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Move out?

#1 Move out?
18/12/2006 11:45

Ellen C

I've been working as an IT consultant for 3 years since I graduated. I haven't been progressing at the company that I'm with and I want to move elsewhere. However, I’m having difficulty fitting job hunting around my work schedule and family life. I’m usually way too tired at the end of the day to fill in applications.

I've been offered a temp job through a friend to help manage engineering projects during a busy period at their factory. This period would be for up to year. They willl not mind me popping out for interviews or leaving if/when I get a job. Lucky me huh?

If I took this, I would have a lot more time to job hunt but I wouldn’t be using any of my IT or consultancy skills. Therefore, I’m concerned how employers would view this. Although I will have more time to make applications, I’m concerned that it would look like I am not committed to consultancy and might be better slogging it out where I am for the time being. Can anyone offer some advice either way?

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#2 RE: Move out?
18/12/2006 12:15

Another Anon to Ellen C (#1)

I'm sorry, but welcome to the real world. Fact of life. Everyone has similar pressures. If you really, really want to move, I'm sure you'd make the extra effort to sacrifice a bit here and there, in order to find the time, to fill in the applications and attend the interviews. No one is going to hand it on a plate to you. If you ask me, if you're struggling to do this, I'm afraid, you can't be too good a consultant, since effective time management, correct me if I'm wrong, is one of the things that we as consultants should do well. Apologies if I appear blunt, but that's how I see it.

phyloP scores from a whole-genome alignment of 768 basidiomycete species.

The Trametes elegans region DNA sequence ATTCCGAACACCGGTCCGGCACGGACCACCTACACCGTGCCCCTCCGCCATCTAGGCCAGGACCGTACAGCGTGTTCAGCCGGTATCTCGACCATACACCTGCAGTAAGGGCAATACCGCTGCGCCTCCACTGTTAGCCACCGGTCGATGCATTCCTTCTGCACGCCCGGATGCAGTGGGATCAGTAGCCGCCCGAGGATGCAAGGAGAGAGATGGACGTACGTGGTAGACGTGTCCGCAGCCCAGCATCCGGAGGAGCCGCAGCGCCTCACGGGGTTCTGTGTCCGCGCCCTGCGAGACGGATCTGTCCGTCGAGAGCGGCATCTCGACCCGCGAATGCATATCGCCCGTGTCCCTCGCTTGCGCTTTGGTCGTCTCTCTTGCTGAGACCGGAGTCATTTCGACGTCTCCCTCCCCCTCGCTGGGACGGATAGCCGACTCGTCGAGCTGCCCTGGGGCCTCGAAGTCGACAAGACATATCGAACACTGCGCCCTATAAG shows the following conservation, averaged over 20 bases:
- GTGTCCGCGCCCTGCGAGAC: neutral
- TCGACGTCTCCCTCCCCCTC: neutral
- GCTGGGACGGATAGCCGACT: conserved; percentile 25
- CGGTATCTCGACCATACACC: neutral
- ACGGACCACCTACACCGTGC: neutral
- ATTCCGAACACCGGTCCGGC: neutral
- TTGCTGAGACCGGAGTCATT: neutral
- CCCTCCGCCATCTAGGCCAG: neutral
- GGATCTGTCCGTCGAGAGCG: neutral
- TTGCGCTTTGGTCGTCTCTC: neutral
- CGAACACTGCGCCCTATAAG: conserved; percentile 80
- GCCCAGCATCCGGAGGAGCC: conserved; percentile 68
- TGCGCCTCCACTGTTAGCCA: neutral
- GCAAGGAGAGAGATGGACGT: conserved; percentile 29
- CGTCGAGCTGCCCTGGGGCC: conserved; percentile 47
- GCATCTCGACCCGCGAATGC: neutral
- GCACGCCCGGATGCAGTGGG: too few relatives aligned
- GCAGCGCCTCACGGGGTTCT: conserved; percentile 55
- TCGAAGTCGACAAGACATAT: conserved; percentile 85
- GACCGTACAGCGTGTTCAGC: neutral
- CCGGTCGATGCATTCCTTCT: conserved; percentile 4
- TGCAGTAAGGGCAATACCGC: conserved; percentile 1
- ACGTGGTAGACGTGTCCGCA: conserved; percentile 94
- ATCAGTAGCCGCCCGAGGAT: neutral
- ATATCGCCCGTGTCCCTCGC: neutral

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#3 RE: Move out?
18/12/2006 13:28

Ellen C to Another Anon (#2)

I can juggle a job and applying for interviews. In fact, I received 2 offers this year but didn't take them (even though I am unhappy) because they weren't better employers than my current.

The amount of time which is required in writing applications, arranging and preparing for interviews can be significant. I can continue applying while working in consultancy but the whole process may be made a lot easier if I take this temp job. I would be able to make a larger volume of better researched applications and prepare more thoroughly for interviews.

I'm not a bad candidate - I have a 1st at a top uni, 4 A's at A-level , loads of extra curricular plus I work at one of the top IT consultancies in the UK. I've just had some difficulties adjusting to working life (call it cultural fit) but I don't believe I would have these problems with a new employer and a fresh start.

Should I take the temp job or should I continue applying while working where I am? If I left, how would employers view this?

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#4 RE: Move out?
18/12/2006 13:42

Random Acts of Language to Ellen C (#1)

OK, here goes, and I won't even charge you for the advice ;)

If you're really that unhappy where you are then I'd agree that it's a good idea to move. It's mature to recognise that mismatch. In a poor cultural fit then you're not performing and you're not serving either employer or client.

One way to spin the opportunity to your advantage would be to set up as a sole trader, or Private Limited concern, and have the firm employ you either on a consulting or interim management basis.